I drive through a beautiful part of the Peace River valley every morning on my way to work. It is a little flood plain set against the hills of the valley in which lies a farmers field, lush forest, abundant wildlife, and a small residential development that, although within city limits, looks akin to country living. In the fall and winter the field is crawling with deer and the occasional moose. In the spring, it is a collection of roadside creeks channeling the spring runoff into the mighty Peace. And when summer comes, it really pops. There is a plethora of wild roses growing along the road that just recently bloomed. The boreal forest abutting the fields is lush with greenery. So it was with some confusion that I read the articles in the Globe and Mail about the catastrophic drought affecting most of Alberta right now, including the Peace River region. If all I had to rely on was my visual input during the day, I wouldn't believe it. But I talk to my parents, still devoted, hard-working farmers, and I read the data. Large swaths of Alberta have received less than 40% of average precipitation in the last 60 days. Peace River has received only 40-60% of average precipitation.
But why do my eyes deceive me? As I drive through this valley every day, all I can see is the lush green forest. However, I noticed something today. Although the farmer's field of canola looks healthy at first glance, a closer look reveals that the stems are sparsely placed and that the vibrant yellow flower of the canola plant is already in bloom. The end of June? That's not right. How could it be in bloom? The drought. And many fields up here look like this. So it got me to wandering about the abundant greenery adjacent to the field. It was a stark contrast. Amidst this environmental devastation that ranks this June as the driest on Canadian records, this forest thrives. How is this possible?
I don't know enough about industrial agriculture to claim that it is a failure as a Western experiment. But the whole contrast got me wondering. Numerous seedlings germinated in this forest during this horrible drought. The canopy is full of leaves and the wild roses are chalk full of beautiful pink flowers blooming right when they're supposed to. All this with no synthetic fertilizers, herbicides, or pesticides. So is industrial agriculture inefficient? Does it make the very products it grows and sells susceptible to destruction?
What I have found doesn't look good. Consider a forest: it is a self-sustaining ecosystem. If done right, agriculture should at least be sustainable, if not self-sustainable. However, studies have shown over the last many years that the energy efficiency of our food system has drastically declined. The energy output-energy input ratio has gone from around 100 in pre-industrial societies (that is we get 100 calories of food energy out for every 1 calorie of energy put in) to less than 1 in today's agricultural system. And that doesn't even include the transportation of our food which brings this ratio much lower. For example, iceberg lettuce was included in one detailed study that showed we need to put 127 calories IN to produce and ship to source 1 calorie of iceberg lettuce to the consumer. Johns Hopkins University estimates that the average input for 1 calorie of North American food is 3 calories.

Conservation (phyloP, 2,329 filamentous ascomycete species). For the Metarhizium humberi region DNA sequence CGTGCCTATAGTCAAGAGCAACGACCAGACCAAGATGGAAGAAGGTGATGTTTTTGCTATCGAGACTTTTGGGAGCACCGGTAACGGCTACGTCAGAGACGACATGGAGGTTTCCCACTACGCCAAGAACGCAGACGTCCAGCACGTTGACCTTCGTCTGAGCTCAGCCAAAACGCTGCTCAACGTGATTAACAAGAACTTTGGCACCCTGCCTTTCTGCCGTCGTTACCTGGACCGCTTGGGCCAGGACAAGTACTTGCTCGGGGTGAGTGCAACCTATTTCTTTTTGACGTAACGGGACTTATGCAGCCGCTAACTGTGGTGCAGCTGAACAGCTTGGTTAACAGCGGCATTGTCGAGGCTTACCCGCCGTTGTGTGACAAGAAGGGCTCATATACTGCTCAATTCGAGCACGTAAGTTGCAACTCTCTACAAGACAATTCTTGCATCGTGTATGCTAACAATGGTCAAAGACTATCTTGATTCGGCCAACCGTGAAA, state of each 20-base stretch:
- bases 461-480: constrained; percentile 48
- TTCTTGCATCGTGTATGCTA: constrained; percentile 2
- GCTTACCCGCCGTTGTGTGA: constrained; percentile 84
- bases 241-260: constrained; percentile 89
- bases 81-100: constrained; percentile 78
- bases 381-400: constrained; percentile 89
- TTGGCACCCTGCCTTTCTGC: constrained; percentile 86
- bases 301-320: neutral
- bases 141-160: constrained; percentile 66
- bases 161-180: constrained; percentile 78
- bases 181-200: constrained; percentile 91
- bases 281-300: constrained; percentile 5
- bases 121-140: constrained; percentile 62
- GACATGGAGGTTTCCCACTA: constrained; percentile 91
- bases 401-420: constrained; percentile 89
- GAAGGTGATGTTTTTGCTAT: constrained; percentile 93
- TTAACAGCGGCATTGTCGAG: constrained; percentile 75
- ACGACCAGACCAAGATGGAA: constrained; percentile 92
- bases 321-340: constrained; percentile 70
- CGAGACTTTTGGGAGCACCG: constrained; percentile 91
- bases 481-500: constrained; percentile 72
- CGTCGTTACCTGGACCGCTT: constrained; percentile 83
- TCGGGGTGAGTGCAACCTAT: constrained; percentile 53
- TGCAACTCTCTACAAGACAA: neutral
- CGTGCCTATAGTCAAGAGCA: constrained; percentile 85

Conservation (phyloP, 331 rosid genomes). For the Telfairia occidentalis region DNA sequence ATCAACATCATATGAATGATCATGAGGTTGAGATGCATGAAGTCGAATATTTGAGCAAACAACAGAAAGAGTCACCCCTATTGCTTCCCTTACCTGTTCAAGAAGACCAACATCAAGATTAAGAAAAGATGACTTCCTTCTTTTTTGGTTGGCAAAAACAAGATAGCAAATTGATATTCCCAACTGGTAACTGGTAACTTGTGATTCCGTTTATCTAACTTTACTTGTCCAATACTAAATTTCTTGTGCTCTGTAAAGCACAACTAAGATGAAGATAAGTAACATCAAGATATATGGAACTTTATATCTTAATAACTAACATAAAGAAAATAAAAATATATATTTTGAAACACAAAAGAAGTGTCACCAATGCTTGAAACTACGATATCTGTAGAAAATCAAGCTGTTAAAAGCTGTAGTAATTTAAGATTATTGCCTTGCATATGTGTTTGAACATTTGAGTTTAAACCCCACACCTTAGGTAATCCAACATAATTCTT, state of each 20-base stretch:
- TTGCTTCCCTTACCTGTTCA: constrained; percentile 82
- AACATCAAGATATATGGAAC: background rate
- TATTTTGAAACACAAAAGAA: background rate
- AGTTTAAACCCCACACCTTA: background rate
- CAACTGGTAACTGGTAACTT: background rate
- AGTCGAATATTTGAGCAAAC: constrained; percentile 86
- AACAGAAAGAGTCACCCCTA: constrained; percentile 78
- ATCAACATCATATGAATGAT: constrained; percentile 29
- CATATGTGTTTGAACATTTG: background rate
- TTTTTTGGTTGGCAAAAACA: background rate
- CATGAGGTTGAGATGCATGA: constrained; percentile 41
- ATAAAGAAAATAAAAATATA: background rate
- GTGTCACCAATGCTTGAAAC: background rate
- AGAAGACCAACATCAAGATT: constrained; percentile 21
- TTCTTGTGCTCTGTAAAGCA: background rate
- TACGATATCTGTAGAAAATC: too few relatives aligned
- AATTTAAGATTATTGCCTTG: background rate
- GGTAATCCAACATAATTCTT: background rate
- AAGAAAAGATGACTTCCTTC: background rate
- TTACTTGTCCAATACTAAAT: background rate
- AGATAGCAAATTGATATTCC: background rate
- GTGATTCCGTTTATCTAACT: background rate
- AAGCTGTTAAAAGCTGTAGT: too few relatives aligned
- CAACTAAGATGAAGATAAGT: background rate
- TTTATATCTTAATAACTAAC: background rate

How about the farms and crops themselves? A study done in 1989 by the National Research Council concluded that "Well-managed alternative farming systems nearly always use less synthetic chemical pesticides, fertilizers, and antibiotics per unit of production than conventional farms. Reduced use of these inputs lowers production costs and lessens agriculture’s potential for adverse environmental and health effects without decreasing — and in some cases increasing — per acre crop yields and the productivity of livestock management systems.” The article goes on to state that various studies and agricultural experts have concluded that "small farms almost always produce far more agricultural output per unit area than larger farms...[that] smaller farm sizes are 2 to 10 times more productive per unit acre than larger ones...[that] the smallest farms surveyed in the study, those of 27 acres or less, are more than ten times as productive (in dollar output per acre) than large farms (6,000 acres or more), and extremely small farms (4 acres or less) can be over a hundred times as productive."
Finally, the practice of monoculture, row-on-row planting increases the susceptibility of the crop to environmental calamities like drought and, what farmers are now expecting is the next kick coming to Alberta, grasshoppers. According to the Union of Concerned Scientists, the Southern Corn Leaf Blight in 1970 destroyed 60% of the US corn crop. That was almost 40 years ago now, and already it demonstrates the dangers of monoculture farming.
Is it time for us to reconsider our modern agricultural system? I don't know, but it's certainly got me thinking. Any thoughts?